American golf's need for better public relations was met this weekend with a salve, reluctant but compelling. Spaniard Jose-Maria Olazabal's record-setting performance at the World Series of Golf brought him American recognition of his game, though few around the world needed to be introduced.

His 12-stroke victory at the Firestone Country Club in Akron, Ohio, is the latest milestone for the 24-year-old, who has risen to third in the Sony world rankings, behind Greg Norman and Nick Faldo, and the $198,000 first prize lifted him into the year's top 30 money-winners.

"I am just trying to make my way," said Olazabal -- pronounced Oh-lohth-a-ball -- who led wire-to-wire after shooting a first-round 61. "The way you do that is to win tournaments. One of my goals was to win in the States. Now my goals are to win in the majors."

Al Geiberger's record of 59 at Memphis in 1977 might have fallen Thursday but for a couple of missed putts on the back nine. From there, Olazabal won in a walk, pairing with Hale Irwin for the final two rounds and parring hole after hole, never getting into trouble on Saturday until the final hole. And he parred that after a second shot got him out of deep rough, seven feet above the hole.

He ended all suspense each day with incredible play on the first two holes; for the combined eight holes, he was nine under par.

Some of CBS's analysts had scads of fun butchering his last name -- Gary McCord called him Jose-Maria I-lost-my-ball -- but his 18-under-par 262 broke Lanny Wadkins's course record by five strokes. He also set 18-, 36-, 54- and 72-hole records for both the tournament and the Firestone Country Club.

The euphoria of his first victory on the American tour did not change Olazabal's determination to stay with a limited American schedule -- even though he has a 10-year exemption from qualifying for U.S. PGA Tour events, and will probably qualify for the Nabisco Championship at the end of the season.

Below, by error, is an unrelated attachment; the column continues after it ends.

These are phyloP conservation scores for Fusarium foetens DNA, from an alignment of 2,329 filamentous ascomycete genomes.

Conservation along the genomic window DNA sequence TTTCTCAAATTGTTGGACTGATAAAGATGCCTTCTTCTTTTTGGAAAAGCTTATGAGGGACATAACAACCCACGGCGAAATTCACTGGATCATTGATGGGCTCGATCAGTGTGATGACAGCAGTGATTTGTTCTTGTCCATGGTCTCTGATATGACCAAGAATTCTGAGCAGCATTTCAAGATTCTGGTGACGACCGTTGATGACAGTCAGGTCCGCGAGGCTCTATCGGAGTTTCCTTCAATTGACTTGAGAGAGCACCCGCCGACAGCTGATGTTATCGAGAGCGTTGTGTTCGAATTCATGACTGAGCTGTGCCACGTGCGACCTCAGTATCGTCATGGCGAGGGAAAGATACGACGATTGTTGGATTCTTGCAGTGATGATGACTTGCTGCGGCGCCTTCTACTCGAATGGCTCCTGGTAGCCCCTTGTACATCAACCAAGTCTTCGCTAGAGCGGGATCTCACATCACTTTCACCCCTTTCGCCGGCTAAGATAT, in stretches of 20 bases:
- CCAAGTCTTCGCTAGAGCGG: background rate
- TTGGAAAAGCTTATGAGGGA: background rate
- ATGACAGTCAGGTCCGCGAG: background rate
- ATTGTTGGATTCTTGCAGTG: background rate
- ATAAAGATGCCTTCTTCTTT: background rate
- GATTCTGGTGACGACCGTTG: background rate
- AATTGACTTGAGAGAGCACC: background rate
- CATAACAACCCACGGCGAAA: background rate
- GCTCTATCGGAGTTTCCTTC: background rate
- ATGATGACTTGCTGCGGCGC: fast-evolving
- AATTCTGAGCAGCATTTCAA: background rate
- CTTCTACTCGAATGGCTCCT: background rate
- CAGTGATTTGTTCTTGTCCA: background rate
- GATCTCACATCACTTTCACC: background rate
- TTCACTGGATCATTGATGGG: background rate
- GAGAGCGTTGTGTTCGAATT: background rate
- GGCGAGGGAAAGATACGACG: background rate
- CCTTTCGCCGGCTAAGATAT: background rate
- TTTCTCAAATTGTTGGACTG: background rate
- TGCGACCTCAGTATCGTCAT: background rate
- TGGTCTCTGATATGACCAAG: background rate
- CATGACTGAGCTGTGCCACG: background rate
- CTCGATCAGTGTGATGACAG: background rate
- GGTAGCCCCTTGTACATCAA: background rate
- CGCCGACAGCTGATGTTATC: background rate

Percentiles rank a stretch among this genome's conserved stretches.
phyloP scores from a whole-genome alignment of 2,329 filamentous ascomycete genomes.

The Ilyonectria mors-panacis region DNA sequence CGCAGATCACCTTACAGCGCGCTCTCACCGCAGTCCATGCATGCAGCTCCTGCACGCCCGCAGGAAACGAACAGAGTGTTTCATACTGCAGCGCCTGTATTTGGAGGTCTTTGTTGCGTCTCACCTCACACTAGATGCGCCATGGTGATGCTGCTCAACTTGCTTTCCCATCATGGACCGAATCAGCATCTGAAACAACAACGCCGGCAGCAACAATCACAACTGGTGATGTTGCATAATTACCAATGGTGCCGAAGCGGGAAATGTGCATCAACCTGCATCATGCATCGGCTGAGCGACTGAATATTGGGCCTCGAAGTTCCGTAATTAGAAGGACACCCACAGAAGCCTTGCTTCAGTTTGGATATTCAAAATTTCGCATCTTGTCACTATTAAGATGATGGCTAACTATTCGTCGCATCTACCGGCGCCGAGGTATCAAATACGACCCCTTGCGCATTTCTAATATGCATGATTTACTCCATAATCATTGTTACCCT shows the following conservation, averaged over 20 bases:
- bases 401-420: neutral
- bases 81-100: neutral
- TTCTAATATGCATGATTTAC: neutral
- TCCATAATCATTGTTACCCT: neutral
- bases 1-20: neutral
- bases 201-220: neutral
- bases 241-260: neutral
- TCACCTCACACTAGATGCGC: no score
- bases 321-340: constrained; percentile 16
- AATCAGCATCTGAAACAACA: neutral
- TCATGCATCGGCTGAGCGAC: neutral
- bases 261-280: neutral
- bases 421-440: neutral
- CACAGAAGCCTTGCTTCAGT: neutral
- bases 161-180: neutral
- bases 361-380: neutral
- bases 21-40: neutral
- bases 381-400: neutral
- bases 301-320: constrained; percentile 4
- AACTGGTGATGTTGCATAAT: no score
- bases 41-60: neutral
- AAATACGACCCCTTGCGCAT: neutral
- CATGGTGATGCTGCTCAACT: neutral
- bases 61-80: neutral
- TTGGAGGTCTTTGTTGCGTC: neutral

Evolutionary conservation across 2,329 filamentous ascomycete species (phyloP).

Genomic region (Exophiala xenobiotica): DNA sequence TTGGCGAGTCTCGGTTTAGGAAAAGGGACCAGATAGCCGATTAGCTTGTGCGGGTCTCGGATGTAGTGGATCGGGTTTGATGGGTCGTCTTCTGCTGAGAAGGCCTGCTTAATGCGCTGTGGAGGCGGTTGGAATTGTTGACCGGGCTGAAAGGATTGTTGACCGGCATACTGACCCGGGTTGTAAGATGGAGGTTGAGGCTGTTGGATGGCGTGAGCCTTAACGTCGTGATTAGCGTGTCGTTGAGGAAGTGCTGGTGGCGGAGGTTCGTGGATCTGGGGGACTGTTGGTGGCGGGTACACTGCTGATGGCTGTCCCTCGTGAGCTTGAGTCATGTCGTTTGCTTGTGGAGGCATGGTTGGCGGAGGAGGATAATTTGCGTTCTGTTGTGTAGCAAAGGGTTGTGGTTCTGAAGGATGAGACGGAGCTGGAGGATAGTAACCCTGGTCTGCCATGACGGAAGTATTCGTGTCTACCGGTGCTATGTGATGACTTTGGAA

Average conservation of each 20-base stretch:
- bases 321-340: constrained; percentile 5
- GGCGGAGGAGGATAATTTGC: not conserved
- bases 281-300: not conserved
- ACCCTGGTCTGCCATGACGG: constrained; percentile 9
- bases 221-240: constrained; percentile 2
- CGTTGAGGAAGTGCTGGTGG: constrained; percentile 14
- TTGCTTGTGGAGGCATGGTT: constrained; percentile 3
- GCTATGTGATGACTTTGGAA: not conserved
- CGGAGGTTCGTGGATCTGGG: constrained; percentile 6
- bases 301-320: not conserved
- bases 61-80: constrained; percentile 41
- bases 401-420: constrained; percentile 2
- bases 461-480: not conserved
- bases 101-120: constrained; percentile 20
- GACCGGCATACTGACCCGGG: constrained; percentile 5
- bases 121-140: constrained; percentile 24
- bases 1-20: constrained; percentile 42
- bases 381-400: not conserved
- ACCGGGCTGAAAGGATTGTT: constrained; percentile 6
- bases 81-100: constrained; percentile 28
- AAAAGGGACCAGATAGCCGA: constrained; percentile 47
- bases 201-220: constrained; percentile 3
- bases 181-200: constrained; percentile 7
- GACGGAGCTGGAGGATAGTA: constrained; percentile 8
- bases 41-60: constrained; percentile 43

"It's a world game, so a golfer should play all over the world," he said. "The best players not only play all over the world, but the best of the best win all over the world. To prove you're good, you have to win everywhere."

Said Irwin: "It's not as if this is some brash, young, wet-behind-the-ears rookie. He's had some experience, Ryder Cup experience. He's a good ambassador for the game."

Olazabal last season was seventh in the Sony rankings, the three-year compilation of world standings. He began 1989 with a victory at Tenerife, then beat Roger Chapman and Ronan Raffery in sudden death in Kennemer, Holland, for the KLM Open championship.

But it was in Ryder Cup that Olazabal earned his stripes. He and Seve Ballesteros halved with Tom Watson and Chip Beck, then defeated Watson and Mark O'Meara in fourball, 6 and 5, and Mark Calcavecchia and Ken Green. On the final day Olazabal defeated Payne Stewart in dramatic match play, 1-up.

"He has a game ideally suited to our tour," Wadkins said. "I'd love to see him come over here and play. He'd be a great addition."